Level 1b Individual Randomized Controlled Trials
Level 1c All or none randomized controlled trials
Level 2a Systematic Reviews (with homogeneity) of cohort studies
Level 2b Individual cohort studies
Level 2c "Outcomes" Research
Level 3a Systematic Reviews (with homogeneity) of case-control studies
Level 3b Individual case-control studies
Level 4 Case-series
Level 5 Expert opinion without explicit critical appraisal or based on bench research

Produced by Bob Phillips, Chris Ball, Dave Sackett, Doug Badenoch, Sharon Straus, Brian Haynes, Martin Dawes since November 1998. Updated by Jeremy Howick March 2009.

Johns Hopkins Nursing Evidence Based Practice Model

Here is an example of an abridged evidence-based medicine hierarchy from the Johns Hopkins Nursing Evidence Based Practice Model:

Level I Experimental studies, systematic reviews of randomized controlled trials
Level II Quasi-experimental studies, mixed methods, systematic reviews of randomized controlled trials and quasi-experimental studies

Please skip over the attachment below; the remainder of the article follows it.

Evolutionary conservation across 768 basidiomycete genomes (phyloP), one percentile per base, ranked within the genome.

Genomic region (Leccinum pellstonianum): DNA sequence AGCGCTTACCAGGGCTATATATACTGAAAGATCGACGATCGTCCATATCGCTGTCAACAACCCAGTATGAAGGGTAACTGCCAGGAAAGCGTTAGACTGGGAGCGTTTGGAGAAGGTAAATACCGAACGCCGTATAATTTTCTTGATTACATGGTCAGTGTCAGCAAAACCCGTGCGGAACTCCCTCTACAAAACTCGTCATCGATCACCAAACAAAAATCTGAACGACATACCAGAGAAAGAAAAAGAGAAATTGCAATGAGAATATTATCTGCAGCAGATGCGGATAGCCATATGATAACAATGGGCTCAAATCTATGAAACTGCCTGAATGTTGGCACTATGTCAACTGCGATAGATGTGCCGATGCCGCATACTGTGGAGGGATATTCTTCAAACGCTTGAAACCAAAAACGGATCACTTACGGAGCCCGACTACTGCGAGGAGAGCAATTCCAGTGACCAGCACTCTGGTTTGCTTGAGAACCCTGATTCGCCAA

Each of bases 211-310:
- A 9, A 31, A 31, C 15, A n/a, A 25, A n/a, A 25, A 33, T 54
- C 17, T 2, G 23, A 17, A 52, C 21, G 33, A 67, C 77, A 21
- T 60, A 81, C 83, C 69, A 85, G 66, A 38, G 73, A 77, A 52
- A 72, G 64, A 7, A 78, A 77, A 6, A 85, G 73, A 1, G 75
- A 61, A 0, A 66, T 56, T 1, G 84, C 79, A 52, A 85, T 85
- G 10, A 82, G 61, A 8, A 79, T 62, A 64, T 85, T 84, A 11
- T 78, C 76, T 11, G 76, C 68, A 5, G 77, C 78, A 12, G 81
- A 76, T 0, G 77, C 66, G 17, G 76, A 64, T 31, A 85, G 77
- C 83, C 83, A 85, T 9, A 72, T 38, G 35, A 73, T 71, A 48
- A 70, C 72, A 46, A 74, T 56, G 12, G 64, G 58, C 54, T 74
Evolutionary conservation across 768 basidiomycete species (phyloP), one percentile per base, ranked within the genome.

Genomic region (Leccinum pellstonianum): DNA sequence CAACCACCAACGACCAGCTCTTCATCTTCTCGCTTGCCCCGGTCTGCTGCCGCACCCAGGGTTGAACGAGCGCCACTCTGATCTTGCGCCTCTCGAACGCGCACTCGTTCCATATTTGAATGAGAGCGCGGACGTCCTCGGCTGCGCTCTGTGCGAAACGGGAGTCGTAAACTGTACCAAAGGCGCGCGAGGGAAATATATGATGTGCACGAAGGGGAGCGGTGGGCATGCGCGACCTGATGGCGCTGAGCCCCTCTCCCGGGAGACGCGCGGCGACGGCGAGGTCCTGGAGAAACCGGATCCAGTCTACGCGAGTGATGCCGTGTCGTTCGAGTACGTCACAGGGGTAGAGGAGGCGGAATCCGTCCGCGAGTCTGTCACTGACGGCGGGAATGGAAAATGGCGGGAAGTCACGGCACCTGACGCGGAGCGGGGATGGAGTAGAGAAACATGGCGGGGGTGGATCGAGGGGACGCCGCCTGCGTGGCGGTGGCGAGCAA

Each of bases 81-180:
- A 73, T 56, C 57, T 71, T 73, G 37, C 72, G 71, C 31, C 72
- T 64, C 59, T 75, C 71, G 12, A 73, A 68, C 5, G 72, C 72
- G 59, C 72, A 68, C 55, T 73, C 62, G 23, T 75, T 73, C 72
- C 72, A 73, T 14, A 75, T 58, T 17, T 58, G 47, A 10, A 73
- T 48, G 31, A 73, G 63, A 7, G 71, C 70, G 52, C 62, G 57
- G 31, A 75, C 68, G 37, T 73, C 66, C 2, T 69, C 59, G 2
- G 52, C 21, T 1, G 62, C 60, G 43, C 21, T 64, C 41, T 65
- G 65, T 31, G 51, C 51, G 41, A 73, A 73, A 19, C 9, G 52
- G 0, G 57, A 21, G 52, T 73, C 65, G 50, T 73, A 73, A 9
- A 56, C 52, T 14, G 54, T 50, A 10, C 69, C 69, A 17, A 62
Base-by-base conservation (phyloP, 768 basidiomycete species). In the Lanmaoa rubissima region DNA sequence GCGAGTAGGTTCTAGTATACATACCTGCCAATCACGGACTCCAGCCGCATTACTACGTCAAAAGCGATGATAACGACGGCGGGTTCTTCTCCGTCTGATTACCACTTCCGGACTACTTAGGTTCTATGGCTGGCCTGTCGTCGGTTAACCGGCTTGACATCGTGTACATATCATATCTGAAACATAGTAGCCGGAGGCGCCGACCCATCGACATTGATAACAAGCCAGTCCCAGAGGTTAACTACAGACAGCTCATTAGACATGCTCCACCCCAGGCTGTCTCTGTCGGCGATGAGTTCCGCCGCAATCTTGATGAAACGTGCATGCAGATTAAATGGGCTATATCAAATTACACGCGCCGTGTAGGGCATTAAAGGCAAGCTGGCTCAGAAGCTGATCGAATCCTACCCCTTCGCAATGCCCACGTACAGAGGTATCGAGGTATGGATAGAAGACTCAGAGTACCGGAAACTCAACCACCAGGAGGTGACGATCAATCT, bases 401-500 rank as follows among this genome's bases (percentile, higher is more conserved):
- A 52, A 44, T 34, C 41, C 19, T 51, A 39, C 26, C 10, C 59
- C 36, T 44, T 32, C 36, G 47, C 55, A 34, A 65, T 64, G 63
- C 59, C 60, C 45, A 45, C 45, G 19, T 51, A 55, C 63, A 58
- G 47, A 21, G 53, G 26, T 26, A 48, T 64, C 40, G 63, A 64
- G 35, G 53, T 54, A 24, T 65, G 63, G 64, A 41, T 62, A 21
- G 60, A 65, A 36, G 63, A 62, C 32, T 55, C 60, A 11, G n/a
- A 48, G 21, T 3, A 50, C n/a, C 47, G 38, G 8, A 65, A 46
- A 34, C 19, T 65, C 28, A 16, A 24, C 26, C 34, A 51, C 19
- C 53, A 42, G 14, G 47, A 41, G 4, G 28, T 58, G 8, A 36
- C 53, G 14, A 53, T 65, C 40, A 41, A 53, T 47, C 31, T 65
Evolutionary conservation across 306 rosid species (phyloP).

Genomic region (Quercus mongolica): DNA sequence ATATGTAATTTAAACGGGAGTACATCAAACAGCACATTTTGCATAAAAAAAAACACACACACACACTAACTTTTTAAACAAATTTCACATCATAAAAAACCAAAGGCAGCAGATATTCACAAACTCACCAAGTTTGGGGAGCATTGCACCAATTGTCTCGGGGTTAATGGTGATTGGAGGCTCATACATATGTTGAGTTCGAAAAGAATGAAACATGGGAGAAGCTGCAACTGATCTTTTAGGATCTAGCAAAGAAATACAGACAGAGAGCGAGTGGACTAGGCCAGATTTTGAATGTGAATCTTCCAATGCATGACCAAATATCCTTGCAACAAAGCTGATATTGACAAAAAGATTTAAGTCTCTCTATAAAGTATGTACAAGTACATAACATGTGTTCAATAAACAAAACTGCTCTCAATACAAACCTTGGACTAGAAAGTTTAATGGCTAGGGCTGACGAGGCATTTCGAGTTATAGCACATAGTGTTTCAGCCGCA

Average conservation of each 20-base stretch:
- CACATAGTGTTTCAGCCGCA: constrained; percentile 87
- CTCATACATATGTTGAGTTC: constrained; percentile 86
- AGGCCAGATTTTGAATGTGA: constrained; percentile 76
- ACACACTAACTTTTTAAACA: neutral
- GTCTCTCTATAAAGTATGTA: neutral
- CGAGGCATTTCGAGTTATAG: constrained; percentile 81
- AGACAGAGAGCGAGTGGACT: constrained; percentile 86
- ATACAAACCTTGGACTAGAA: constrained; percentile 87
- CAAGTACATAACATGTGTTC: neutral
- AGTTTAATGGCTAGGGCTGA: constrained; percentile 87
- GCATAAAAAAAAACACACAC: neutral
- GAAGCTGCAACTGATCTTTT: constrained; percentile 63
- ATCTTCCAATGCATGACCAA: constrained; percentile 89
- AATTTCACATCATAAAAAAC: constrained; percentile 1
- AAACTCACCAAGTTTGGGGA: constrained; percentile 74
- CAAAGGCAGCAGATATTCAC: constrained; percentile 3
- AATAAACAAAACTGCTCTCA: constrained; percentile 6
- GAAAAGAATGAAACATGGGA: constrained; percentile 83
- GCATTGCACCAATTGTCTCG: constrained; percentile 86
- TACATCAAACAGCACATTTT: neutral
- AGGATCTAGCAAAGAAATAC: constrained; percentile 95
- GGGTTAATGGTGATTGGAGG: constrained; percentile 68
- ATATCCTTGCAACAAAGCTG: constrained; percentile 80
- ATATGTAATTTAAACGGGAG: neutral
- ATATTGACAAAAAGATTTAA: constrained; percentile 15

Level III Non-experimental studies, systematic reviews of randomized, quasi-, and non-experimental studies, mixed methods, qualitative meta-analysis
Level IV Expert opinions, clinical practice guidelines, position statements
Level V Traditional narrative literature reviews, quality improvement, case reports, opinions based on anecdotal evidence

Dang, D., & Dearholt, S. L. (2017). Johns Hopkins Nursing Evidence-Based Practice Third Edition. Indianapolis: Sigma Theta Tau International.